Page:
After shading the house at 2003 Trippe St. in Richland for decades, the old sycamore tree in the front yard has a new lease on life -- as art.
"It was rotting out and had to be removed before it fell down," said Jerry Todd, the tree's owner, who estimates the tree to be more than 100 years old.
"My neighbor said he moved into his house in 1952 and it was already there and full grown at that time.
"We thought it deserved something better than to become a pile of sawdust," he said.
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Jerry and his wife, Darlene, told the company they hired to remove the tree to leave a big stump, which was about 10 feet high.
Having it carved was Jerry's idea. Their daughter, Crystal Owens of Kennewick, suggested they try a chain saw artist living a few blocks from her home, Butch Elrod.
Elrod has helped with the two sculpted trees in Howard Amon Park and did the one standing at Sacajawea Elementary School in Richland. He's also done numerous others, including those at Wholesale Sports in Kennewick.
The carving went quickly.
"It took him just three days and he did a wonderful job," Darlene said. "He's a very talented man."
The result was a sculpture of a soaring eagle with a nearly 7-foot wing span, a flag and the words "God Bless America." It's drawn immediate attention, and numerous people have stopped and snapped photos of it.
"It's less than a week old and already becoming famous," Jerry said. "It's pretty impressive."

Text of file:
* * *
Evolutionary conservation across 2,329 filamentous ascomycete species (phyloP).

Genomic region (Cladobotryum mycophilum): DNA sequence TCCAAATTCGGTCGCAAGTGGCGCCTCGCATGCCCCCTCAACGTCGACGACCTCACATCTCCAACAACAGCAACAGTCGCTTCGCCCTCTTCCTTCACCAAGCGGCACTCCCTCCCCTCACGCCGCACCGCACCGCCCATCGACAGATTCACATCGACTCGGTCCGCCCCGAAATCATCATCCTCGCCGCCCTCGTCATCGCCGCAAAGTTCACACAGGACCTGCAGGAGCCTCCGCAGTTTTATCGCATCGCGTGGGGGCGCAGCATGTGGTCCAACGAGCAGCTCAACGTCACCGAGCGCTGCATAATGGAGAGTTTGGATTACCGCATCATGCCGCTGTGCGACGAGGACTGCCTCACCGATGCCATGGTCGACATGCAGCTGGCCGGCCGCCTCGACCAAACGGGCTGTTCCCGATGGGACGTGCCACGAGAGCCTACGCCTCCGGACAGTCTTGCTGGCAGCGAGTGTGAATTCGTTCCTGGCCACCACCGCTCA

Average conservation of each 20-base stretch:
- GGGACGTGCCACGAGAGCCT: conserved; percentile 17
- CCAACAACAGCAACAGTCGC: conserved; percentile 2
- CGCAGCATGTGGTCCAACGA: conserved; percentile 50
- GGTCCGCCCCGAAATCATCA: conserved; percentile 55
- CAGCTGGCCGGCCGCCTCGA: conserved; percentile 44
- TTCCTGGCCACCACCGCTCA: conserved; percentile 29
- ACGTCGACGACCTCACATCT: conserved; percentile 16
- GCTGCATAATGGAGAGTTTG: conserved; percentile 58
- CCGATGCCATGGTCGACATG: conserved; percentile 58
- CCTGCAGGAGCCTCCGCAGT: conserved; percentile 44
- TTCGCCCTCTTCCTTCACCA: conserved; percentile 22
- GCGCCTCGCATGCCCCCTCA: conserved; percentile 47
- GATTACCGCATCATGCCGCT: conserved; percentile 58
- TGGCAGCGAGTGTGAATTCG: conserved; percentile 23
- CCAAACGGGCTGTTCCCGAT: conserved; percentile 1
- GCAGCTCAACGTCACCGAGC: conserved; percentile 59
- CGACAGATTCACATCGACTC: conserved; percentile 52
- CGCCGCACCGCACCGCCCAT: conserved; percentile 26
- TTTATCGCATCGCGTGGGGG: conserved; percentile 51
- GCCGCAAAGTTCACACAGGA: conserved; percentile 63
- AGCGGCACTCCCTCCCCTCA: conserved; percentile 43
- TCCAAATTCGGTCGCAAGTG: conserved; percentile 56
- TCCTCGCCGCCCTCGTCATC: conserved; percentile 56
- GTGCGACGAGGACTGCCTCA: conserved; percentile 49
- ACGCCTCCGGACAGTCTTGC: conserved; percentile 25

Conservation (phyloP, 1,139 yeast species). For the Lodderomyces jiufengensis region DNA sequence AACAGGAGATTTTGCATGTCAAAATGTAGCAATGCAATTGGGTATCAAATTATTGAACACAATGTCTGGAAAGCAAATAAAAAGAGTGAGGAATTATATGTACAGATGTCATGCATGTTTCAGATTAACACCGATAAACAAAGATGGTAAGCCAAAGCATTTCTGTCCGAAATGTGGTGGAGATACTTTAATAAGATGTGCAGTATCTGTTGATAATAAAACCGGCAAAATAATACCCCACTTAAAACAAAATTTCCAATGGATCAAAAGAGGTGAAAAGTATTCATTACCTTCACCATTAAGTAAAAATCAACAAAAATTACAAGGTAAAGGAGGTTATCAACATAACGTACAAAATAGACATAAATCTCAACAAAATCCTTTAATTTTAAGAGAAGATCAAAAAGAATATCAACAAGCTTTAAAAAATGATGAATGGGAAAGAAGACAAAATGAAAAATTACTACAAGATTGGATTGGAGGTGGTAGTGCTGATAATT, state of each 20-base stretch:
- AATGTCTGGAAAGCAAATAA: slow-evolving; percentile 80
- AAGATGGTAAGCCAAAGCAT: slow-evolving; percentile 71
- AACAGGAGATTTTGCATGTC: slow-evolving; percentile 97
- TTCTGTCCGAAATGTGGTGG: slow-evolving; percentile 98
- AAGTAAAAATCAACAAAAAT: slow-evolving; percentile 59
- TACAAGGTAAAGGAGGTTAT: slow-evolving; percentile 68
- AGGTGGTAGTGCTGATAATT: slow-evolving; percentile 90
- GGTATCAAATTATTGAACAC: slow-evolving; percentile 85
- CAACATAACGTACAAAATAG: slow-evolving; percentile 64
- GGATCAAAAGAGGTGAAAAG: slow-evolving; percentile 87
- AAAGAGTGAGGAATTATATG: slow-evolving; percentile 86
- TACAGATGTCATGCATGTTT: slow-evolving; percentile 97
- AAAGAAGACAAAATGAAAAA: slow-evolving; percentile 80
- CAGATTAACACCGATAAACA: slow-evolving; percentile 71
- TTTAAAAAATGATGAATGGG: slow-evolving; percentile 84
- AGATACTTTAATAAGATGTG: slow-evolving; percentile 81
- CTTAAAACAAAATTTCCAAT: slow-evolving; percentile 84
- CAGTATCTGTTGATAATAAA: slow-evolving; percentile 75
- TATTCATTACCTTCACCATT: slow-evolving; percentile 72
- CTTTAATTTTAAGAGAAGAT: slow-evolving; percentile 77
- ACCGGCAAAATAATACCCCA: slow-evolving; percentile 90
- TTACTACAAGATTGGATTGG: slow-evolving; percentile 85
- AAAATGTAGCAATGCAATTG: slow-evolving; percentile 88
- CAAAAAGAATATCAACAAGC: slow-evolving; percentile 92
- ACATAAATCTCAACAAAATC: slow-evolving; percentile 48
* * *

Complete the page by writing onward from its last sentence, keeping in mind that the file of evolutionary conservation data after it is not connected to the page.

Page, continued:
The carving cost the Todds $800, but they consider it money well spent.
"I had it trimmed once and it cost me $750 and it cost $1,600 to have it cut down," he said. "I figure I have about $3,500 in the whole tree, so carving it was well worth it."
"It would have cost us a lot more to take the stump out because the roots run under the driveway," Darlene said. "Plus this is much nicer to look at than an old stump."
The Todds also gained five to six cords of firewood, some of which is destined to be turned into bowls by his cousin. "We're not wasting a single piece of the tree," Jerry said.
Elrod protected the carving with four coats of spar varnish so it should last for decades even outside exposed to the elements.
"It's a good use of the tree," Jerry said. "It's amazing what he can do with a chain saw."
To see more of Elrod's carvings go to www.woodhacker.com.